Knowing your regular resting, target, and max heart rates allows you to detect any irregularities that need to be checked out
Heart Health

Finding Your Pulse Is the First Step to Calculate Heart Rate

There are many aspects involved in living a heart-healthy lifestyle, and knowing how to locate your pulse is one of them. Being aware of your pulse can help you when you need to calculate heart rate to monitor your level of fitness and recognize emerging health troubles.

Finding Your Pulse

Your heart rate is the number of times your heart beats in a minute, and your pulse is the throbbing of your arteries as blood moves through them, pumped by your beating heart. The National Institutes of Health explains that your pulse can be found where an artery passes close to the skin, and that two of the most common areas to locate a pulse are the side of your neck and your wrist.

  • Wrist: Hold your hand out with your palm facing upward and your elbow relaxed and slightly bent. Using your other hand, put your first and middle fingers on the inside of your wrist, slightly under the base of your thumb.
  • Neck: With your first and middle fingers, gently press the side of your neck in the hollow area next to your Adam's apple or wind pipe, which is where your carotid artery is. If you are age 65 or older, use caution to not apply too much pressure to the carotid artery, as it can make you feel lightheaded.

How to Measure Your Heart Rate

To get the most accurate heart rate reading, place your first two fingers over your pulse. Using a stopwatch or a watch with a second hand, count the number of beats that you feel over 60 seconds.

According to the American Heart Association (AHA), your resting heart rate is how fast the heart is pumping with the least amount of blood when you are not exercising. A healthy person who is sitting or lying and is calm and relaxed normally has a heart rate between 60 and 100 beats per minute. A heart rate lower than 60 is also regularly seen in people who are very physically active because active people have a better-conditioned heart muscle that does not need to pump as strongly to maintain a steady beat.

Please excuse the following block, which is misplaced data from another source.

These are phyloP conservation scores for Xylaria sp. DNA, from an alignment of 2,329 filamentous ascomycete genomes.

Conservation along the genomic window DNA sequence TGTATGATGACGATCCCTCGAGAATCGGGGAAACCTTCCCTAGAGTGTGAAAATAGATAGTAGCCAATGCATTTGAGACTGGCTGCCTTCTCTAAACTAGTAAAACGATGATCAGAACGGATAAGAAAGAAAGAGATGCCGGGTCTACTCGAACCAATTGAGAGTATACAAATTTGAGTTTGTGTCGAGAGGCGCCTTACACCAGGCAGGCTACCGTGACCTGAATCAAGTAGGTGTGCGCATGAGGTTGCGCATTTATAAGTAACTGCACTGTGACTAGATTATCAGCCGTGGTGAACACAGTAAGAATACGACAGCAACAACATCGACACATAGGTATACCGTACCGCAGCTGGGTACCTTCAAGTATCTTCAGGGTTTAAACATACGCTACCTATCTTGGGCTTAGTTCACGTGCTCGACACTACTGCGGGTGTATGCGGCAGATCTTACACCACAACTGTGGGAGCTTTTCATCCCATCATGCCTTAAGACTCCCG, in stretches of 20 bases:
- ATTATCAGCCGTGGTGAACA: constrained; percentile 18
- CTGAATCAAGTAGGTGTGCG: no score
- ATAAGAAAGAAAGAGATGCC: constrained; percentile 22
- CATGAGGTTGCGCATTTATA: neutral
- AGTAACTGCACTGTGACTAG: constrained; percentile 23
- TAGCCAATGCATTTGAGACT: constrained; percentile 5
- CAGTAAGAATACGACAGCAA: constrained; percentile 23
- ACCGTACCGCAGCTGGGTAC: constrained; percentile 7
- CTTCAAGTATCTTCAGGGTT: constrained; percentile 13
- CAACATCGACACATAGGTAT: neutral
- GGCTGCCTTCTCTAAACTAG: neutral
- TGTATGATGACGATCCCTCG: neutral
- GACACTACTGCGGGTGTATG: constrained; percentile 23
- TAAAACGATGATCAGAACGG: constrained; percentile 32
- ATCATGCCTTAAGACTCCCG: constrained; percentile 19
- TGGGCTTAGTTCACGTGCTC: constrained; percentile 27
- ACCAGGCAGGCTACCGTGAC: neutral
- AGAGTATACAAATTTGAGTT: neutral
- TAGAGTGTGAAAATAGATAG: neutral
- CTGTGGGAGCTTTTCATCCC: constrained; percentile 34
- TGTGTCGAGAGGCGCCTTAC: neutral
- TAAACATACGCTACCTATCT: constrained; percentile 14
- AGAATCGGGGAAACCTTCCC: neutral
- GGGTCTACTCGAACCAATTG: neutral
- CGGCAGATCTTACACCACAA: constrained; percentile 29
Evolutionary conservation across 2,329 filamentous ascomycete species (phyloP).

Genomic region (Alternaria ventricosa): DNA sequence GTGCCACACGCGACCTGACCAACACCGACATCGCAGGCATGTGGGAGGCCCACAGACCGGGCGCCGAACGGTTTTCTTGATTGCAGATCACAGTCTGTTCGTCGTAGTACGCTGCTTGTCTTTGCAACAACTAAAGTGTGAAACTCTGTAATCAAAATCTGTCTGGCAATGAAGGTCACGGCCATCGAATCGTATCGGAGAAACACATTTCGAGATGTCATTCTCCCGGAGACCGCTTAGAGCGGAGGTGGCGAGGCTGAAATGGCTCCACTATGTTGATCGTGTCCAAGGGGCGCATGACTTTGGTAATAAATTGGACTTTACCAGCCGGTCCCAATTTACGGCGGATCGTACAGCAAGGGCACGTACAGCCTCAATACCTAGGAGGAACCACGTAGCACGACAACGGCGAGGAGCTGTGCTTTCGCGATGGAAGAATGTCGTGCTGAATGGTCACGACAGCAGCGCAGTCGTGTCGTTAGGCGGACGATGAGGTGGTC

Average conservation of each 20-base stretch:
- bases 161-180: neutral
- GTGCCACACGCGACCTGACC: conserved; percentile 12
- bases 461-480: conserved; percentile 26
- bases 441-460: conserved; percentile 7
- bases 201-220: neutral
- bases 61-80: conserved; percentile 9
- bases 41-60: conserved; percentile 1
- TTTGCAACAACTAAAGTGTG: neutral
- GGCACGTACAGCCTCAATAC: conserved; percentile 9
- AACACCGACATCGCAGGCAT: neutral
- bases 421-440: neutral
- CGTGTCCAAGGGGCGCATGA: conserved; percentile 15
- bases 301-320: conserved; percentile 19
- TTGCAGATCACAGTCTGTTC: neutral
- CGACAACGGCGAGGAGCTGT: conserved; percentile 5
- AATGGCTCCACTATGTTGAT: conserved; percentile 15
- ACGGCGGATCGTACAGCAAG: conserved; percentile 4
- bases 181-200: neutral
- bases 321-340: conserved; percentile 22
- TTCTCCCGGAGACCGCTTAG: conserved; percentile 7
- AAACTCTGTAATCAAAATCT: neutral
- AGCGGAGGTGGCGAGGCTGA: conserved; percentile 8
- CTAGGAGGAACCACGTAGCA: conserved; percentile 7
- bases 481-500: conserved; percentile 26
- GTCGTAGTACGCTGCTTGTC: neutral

Other Key Factors

According to the AHA, many factors can influence your heart rate. Increased air temperature and humidity cause the heart to pump more blood than normal, which can increase the heart rate by five to 10 beats per minute. Increased stress, anxiety, or feeling very happy or sad can also increase your heart rate.

A normal heart rate and pulse will vary based on age, health, and activity level. As you get older, the rate and regularity of your heart rate can change. You want to stay aware of your heart rate as you adjust to physical activity throughout your life. Finding your pulse is the first step.

Your exercise intensity level should always be based on your heart rate, which ultimately determines your level of fitness and exercise goals. An optimal fitness program can be tailored by exercise type, frequency, intensity, and duration. Decisions about all these factors should be made with your heart in mind. Dignity Health's heart rate calculator can help you calculate heart rate levels for when you're engaged in various levels of activity.

Your heart rate is a valuable tool that can give you insight into your health and can help you know you are getting the right type of exercise. The NIH recommends that you call your doctor if your heart rate becomes extremely low, if you have repeated incidents of fast heartbeats, or if you feel weak, dizzy, or faint. Your doctor can help you determine if a change in your heart rate is a medical emergency.

Posted in Heart Health

Christina Bhattacharya is a freelance journalist, creative writer, and content marketer living in California. She has been involved in the health and fitness field since 1999. Christina holds an A.S. in physical therapy from the Community College of the Air Force, a B.A. in technical communications from University of Maryland University College, and a M.S. in health management from Lindenwood University. She also maintains various health, fitness, and management certifications.

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*This information is for educational purposes only and does not constitute health care advice. You should always seek the advice of your doctor or physician before making health care decisions.